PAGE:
Yale School of Public Health assistant professor Dr. Gregg Gonsalves has encountered many challenges fighting the human immuncodficiency virus (HIV) epidemic over the past 30 years. What he sees now has him as concerned as he has ever been.
A rise in injection drug use tied to the nation’s raging opioid epidemic is causing a surge in new cases of HIV and Hepatitis C (HCV), said Dr. Gonsalves, an assistant professor of epidemiology (microbial diseases) and a member of the school’s distinguished Public Health Modeling Unit.
From 2004 to 2014, HCV rose by nearly 400 percent among young Americans age 18-29, while hospital admission for opioid injection soared by 622 percent for the same age group. The resulting syndemic has created a potentially deadly public health triple-threat of three interlocking epidemics – opioid use disorder, HIV and HCV.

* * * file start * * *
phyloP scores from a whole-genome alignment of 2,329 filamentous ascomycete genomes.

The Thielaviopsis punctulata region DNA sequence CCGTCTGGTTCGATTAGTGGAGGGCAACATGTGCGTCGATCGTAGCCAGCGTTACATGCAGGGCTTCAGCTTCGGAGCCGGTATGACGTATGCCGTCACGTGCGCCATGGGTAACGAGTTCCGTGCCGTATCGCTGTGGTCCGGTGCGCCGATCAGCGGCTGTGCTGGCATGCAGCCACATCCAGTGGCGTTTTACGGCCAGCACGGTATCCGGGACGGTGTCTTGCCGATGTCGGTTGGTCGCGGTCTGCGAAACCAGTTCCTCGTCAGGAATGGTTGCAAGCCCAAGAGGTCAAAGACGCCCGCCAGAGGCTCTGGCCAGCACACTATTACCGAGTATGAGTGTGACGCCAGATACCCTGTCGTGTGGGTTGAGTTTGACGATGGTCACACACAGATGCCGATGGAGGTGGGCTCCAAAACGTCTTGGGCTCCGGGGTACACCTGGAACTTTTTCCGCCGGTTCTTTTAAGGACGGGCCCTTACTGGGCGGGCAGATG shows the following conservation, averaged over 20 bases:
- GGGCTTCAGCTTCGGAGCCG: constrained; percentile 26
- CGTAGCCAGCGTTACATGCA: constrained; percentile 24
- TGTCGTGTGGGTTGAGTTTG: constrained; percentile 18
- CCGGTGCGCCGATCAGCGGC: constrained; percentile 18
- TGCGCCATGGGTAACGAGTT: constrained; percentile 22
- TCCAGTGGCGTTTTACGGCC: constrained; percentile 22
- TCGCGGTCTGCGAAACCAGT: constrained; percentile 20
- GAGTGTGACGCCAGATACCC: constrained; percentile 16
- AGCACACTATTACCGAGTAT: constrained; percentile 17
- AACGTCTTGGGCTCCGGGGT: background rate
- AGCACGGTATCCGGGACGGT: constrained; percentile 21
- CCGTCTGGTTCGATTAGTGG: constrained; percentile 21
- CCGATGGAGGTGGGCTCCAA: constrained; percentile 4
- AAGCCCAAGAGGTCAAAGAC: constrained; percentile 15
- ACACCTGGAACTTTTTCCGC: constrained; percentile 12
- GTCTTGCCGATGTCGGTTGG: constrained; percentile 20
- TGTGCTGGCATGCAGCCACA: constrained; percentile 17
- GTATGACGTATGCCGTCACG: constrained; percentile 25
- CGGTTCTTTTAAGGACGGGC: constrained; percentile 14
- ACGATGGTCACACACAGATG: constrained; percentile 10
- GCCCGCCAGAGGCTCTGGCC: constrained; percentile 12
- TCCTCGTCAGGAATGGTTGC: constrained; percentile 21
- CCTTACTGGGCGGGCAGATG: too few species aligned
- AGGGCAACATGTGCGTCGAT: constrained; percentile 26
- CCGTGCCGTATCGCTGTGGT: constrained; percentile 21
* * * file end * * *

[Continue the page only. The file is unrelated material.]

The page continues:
“It’s a perfect storm of death and disability for young men and women across the U.S.,” Dr. Gonsalves said. “How many lives can be saved moving forward is going to depend on how we respond. Our current approach, which is to wait until an epidemic breaks out and then swing into action, is entirely inadequate. We must do better.”Friday Letter Submission, Publish on January 31